The US Senate has voted overwhelmingly in favour of legislation that invests heavily in the US National Science Foundation (NSF). But the bill, once aimed primarily at helping the United States to maintain its status as a global leader through direct funding for research and development, now includes amendments aimed at preventing China from stealing or benefitting from US intellectual property — a development that scientists fear could threaten international collaborations.
In another major revision, Senate advocates for other US agencies that conduct research, such as the Department of Energy (DOE), have chipped away at the funding allotment originally intended for the NSF, arguing that they also deserve some of the money.
But if the legislation passes the US House of Representatives, the NSF could still see a doubling of its budget over five years. Given the agency’s large role in funding basic research, science-policy researchers are praising this outcome.
Although they have concerns, researchers agree that an investment of this size in US scientific research is long overdue: funding of US scientific research has not kept pace with the nation’s economic growth. “Even if it weren’t for the competition with China, the American people deserve the benefits that come from these kinds of investments of taxpayer money,” says Neal Lane, a science-policy researcher with the Baker Institute for Public Policy at Rice University in Houston, who is a former NSF director.
The bill “will jump-start American competitiveness, and make one of the most significant government investments in American innovation and manufacturing in generations”, said Senate majority leader Chuck Schumer, who co-sponsored the legislation, which passed on 8 June.
The legislation began in 2020 as the Endless Frontier Act (EFA), which proposed investing US$100 billion to create a technology directorate at the NSF, an agency that funds almost a quarter of all federally backed basic research at US universities. The directorate would act as a hub for translating fundamental scientific discoveries into commercial technologies.
Because the NSF’s budget had risen only incrementally since the agency’s inception 70 years ago, many researchers and policy experts were elated to see renewed interest in the agency. But the focus on the NSF was quickly overshadowed during early debates in Congress, when senators of states with national laboratories, and those who were members of committees representing agencies such as the DOE, began vying for a slice of the multibillion-dollar pie. At the same time, US lawmakers questioned whether the legislation included adequate security measures to protect against espionage from global competitors, such as China.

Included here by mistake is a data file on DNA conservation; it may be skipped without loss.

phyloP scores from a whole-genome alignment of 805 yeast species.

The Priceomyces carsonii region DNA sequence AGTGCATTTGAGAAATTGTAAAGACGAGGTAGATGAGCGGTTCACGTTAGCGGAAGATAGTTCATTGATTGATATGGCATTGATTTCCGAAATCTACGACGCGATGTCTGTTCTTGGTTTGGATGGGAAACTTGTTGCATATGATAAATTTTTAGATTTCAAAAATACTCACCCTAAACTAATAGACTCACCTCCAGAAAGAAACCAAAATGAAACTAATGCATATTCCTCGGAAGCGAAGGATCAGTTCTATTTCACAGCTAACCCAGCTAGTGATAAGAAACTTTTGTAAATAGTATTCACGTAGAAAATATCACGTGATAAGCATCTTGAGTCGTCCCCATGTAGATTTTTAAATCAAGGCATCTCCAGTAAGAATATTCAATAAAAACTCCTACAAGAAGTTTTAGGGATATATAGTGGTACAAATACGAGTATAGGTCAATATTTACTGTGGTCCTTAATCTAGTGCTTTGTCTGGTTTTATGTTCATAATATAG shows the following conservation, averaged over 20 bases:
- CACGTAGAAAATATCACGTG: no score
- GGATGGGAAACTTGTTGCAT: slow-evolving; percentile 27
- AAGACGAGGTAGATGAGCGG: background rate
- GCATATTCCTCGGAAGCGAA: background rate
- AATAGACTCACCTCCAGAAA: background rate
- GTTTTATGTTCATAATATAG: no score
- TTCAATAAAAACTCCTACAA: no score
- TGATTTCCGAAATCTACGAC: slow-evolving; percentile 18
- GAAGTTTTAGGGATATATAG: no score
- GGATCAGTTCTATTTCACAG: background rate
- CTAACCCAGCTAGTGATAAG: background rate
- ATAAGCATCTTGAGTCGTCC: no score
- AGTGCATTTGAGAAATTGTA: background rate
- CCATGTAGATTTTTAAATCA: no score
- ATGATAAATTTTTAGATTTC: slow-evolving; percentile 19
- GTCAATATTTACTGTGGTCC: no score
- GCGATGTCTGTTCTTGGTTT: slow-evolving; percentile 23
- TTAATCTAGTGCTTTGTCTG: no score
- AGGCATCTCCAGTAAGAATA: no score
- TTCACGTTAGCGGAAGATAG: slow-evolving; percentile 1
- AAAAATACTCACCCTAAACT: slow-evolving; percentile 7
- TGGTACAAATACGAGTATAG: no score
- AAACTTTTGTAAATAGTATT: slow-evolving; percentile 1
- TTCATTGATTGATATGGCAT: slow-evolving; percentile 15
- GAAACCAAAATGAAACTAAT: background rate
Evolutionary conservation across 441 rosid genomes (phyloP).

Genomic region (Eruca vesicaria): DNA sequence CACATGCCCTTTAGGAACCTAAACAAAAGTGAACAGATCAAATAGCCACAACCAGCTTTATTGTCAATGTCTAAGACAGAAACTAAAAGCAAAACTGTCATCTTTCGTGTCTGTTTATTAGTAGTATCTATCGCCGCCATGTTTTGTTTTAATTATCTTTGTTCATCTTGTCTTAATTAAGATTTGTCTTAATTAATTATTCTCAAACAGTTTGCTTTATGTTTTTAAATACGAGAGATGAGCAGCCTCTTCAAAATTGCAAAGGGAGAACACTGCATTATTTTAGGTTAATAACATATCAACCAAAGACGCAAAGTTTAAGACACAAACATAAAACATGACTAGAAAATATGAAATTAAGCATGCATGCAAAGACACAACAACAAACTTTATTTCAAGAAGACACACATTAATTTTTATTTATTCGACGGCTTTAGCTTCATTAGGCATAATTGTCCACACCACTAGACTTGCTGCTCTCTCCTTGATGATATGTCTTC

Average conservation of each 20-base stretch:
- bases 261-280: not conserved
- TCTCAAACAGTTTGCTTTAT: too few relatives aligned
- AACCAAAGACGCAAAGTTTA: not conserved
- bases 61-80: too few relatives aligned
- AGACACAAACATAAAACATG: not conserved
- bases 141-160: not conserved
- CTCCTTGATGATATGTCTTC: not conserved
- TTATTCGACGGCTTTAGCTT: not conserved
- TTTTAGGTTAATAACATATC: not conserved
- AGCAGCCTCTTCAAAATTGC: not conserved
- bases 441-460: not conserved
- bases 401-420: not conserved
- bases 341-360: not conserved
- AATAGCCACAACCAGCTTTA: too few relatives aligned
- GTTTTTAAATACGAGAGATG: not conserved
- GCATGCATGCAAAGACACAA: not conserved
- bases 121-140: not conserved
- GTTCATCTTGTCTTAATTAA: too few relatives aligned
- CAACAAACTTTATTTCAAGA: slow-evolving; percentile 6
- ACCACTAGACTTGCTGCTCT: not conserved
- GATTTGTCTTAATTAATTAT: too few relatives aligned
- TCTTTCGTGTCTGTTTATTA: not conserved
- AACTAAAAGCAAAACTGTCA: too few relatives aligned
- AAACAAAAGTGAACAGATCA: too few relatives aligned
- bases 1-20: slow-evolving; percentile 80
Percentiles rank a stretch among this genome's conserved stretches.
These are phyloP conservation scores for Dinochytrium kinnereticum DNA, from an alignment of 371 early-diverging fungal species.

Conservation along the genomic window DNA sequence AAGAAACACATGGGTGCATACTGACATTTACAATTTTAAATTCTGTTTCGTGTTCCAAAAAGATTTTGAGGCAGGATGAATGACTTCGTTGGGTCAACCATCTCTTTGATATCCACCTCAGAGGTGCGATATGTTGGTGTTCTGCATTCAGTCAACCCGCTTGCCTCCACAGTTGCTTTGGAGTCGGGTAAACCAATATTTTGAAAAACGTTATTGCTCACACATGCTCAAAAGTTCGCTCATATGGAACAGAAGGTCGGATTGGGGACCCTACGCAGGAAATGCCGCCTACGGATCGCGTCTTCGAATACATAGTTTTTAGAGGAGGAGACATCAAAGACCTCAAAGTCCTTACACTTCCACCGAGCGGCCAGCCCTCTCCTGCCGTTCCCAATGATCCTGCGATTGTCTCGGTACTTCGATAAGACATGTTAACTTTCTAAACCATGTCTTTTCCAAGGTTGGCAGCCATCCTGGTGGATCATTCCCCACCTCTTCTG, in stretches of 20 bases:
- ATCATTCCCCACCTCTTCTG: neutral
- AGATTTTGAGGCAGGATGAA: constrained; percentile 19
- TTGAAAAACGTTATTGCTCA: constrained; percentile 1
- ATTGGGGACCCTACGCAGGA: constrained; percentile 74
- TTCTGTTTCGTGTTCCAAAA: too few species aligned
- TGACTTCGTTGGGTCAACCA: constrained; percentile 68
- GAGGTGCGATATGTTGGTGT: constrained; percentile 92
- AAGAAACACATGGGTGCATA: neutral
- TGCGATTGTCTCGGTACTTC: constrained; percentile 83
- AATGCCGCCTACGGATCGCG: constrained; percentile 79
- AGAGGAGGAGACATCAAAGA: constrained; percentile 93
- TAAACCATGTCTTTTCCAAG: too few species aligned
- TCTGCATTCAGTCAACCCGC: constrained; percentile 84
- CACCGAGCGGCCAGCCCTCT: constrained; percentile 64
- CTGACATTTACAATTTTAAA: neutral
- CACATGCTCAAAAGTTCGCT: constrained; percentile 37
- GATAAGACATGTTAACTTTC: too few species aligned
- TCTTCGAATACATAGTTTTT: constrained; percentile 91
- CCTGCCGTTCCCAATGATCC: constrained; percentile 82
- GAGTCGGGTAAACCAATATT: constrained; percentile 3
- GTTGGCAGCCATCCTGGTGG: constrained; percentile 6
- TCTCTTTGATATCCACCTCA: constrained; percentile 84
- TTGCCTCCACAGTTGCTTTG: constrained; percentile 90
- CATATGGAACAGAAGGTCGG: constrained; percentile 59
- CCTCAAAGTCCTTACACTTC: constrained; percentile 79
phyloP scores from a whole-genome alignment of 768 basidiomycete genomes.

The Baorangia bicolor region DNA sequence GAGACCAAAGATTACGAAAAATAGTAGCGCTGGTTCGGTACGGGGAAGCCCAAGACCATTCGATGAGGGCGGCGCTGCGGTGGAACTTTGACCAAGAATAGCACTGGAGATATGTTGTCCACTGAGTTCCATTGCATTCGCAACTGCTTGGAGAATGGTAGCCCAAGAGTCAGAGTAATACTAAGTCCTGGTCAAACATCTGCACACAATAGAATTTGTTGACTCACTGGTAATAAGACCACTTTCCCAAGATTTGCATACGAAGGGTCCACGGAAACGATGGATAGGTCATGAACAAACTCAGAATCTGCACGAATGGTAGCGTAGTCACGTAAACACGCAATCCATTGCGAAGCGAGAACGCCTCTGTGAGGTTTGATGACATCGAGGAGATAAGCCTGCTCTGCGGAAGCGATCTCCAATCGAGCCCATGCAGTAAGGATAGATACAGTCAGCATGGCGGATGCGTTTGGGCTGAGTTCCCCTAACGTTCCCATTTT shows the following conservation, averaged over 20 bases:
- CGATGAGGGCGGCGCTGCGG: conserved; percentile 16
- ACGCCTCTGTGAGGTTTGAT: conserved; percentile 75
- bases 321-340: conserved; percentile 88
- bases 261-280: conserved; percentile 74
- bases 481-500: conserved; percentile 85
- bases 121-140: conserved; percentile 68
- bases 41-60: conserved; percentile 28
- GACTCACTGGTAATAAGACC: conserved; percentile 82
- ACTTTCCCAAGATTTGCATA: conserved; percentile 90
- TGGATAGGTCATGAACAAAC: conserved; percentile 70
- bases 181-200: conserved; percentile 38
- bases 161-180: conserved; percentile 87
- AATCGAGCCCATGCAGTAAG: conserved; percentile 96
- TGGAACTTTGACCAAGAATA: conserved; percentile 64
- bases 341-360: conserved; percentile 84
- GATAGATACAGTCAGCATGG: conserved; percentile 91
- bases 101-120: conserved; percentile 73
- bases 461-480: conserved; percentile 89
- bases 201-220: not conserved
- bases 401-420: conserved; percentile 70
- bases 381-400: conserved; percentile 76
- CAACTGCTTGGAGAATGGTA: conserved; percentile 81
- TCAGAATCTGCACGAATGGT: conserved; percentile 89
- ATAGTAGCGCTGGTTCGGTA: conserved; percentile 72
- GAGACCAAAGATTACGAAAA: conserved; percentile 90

Eventually, the Senate incorporated a revised version of the EFA into a much larger legislative package called the US Innovation and Competition Act (I&CA), which includes the provisions that curtail — and increase scrutiny of — Chinese involvement in government-funded research. The EFA now authorizes a $120-billion cash infusion to multiple US science agencies. The NSF would receive $81 billion of that amount over 5 years; 36% of that would be designated for the technology directorate and 10% for science, technology, engineering and mathematics (STEM) education and workforce development (see ‘Budget breakdown’). The remaining research funding would go to NASA, the DOE and the Department of Commerce.
Some are disheartened by the downsizing of the investment in an NSF technology directorate. But others who had worried that an intense focus on the directorate would give short shrift to basic research and therefore undercut the central mission of the NSF see advantages in the new form of the bill. For instance, Lane says the decreased allotment for the directorate gives the agency more discretion and flexibility to fund projects that could lead to innovative technologies both through basic science and applied-research initiatives.